Student Advice: Case Competitions

Case competitions are a staple of the business school experience for both undergraduate and graduate students but can also be somewhat confusing and intimidating for newcomers. On this page I provide some advice and links regarding case competitions. Last Updated: February 11, 2020.

Why Participate in Case Competitions?

  • Develop your problem-solving, analysis, teamwork and presentation skills
  • Get to know other students on your team and on the teams you compete against
  • Exposure to potential employers and additional experience that you can leverage in an interview or on your resume
  • Have fun!

UVA Case Competition Organizations

  • Virginia Case Club – Student group solely focused on case competitions. Open to all UVA undergraduates from 1st-4th year but acceptance into the club requires an application and completing at least one external case competition as well as VCC’s own internal case competition.
  • Consulting Group at McIntire – A student organization open to all who have some interest in the consulting industry and the process of consulting. CGM also helps organize the annual Ankura-McIntire case competition.
  • UVA Graduate Consulting Club – Student organization for UVA Masters and PhD students that provides a wide range of events and services related to career opportunities in consulting but also opportunities to participate in case competition events

Prof. Seaborn’s Case Competition Advice

  • Case competitions share many similarities to case interviews and in-class case discussions. However key differences are in the time frame for completion, the fact that case competitions are typically completed in teams, that the rules may or may not allow and encourage outside research, that performance is typically evaluated by a panel of judges and that prize money, rather than future employment or a class grade, are at stake.
  • Content Success Factors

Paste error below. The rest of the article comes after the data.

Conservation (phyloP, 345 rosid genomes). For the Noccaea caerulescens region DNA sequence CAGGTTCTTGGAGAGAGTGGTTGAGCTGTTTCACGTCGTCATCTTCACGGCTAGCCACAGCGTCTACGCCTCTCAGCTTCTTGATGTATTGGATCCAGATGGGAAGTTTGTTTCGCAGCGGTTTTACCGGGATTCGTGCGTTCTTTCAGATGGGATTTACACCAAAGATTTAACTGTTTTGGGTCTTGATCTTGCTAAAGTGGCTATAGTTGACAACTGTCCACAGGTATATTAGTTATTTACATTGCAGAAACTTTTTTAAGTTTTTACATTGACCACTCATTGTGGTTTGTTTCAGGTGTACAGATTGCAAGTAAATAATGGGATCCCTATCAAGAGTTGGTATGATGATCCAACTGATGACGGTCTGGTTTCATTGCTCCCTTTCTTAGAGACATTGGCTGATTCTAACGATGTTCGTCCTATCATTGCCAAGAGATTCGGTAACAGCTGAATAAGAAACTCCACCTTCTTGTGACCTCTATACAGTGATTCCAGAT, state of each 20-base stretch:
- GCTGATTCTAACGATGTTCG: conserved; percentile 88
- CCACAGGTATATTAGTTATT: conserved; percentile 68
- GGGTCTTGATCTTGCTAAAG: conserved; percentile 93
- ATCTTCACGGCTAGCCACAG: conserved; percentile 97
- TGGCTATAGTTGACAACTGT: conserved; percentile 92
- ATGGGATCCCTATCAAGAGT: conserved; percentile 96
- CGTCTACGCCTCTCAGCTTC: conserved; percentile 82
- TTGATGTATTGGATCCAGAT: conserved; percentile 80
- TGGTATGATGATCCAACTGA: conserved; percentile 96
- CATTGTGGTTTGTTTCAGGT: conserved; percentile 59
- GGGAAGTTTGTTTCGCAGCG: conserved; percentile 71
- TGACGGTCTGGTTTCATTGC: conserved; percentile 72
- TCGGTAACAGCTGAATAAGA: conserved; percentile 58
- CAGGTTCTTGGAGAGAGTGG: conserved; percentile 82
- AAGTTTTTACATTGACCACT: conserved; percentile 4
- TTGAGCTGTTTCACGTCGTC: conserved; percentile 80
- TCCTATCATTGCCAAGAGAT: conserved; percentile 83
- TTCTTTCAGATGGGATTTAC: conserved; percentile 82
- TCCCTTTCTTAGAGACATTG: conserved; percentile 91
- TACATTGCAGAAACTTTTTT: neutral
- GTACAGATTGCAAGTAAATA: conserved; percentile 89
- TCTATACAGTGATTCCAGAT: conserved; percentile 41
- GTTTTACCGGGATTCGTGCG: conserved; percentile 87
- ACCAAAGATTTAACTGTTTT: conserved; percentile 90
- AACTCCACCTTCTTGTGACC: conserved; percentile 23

• Closely following the instructions of the competition to ensure your analysis and recommendations are on point
    • Balancing both qualitative and quantitative analysis and looking for opportunities to bring in personal knowledge and outside information (as permitted)
    • Providing persuasive evidence of your chosen solution but also arguments for why your solution is superior to alternatives (that may be recommended by other teams)
  • Content Suggestions
    • All of the recommended approaches for case interviews and actual consulting projects can be applied to case competition cases with an adjustment for the differences in format
    • Rather than reading the provided case/materials from start-to-finish first and then starting your analysis, even the first read-through can be used to extract key facts and information and start developing hypotheses
    • Look beyond any alternatives that are provided in the case to consider other options or combinations of alternatives that may be even more promising
  • Presentation Factors
    • Attractive and effective presentation slides with no typos or inconsistencies that distract from message
    • Use of “Pyramid Principle” to provide an executive summary and “Bottom Line Up Front”
    • Effective time management, balanced contributions from all team members and smooth hand-offs between them
    • Deep set of backup/appendix slides that are ready to be accessed quickly during Q&A
    • Any use of handouts for the judges is done in a way that supports the team’s live presentation rather than distracts from it
  • Presentation Suggestions
    • Spend a disproportionate amount of time planning the opening of your presentation to ensure that is is both informative and memorable. While the ending of the presentation is not quite as critical, it is still important to end on a strong note regardless of your time constraints
    • Rehearse your presentation with timing for each section and have a plan for what to do if one or more team members deviates significantly from their allocated time
    • Set aside time to brainstorm potential questions from the judges. The most likely questions should preempted with a full or partial explanation during your presentation. Less likely questions can be prepared for by creating backup slides and rehearsing potential answers.
    • Determine each team member’s content area responsibility for Q&A session and how you will handle questions where no members or multiple members have answers to provide
    • Designate one team member to manage the presentation “clicker” and to be ready to navigate to a relevant presentation slide or appendix/backup slide during the Q&A session (using an index slide or knowing how to jump to a specific page number)

Case Competition Preparation Resources

Notable Case Competitions

Additional Links

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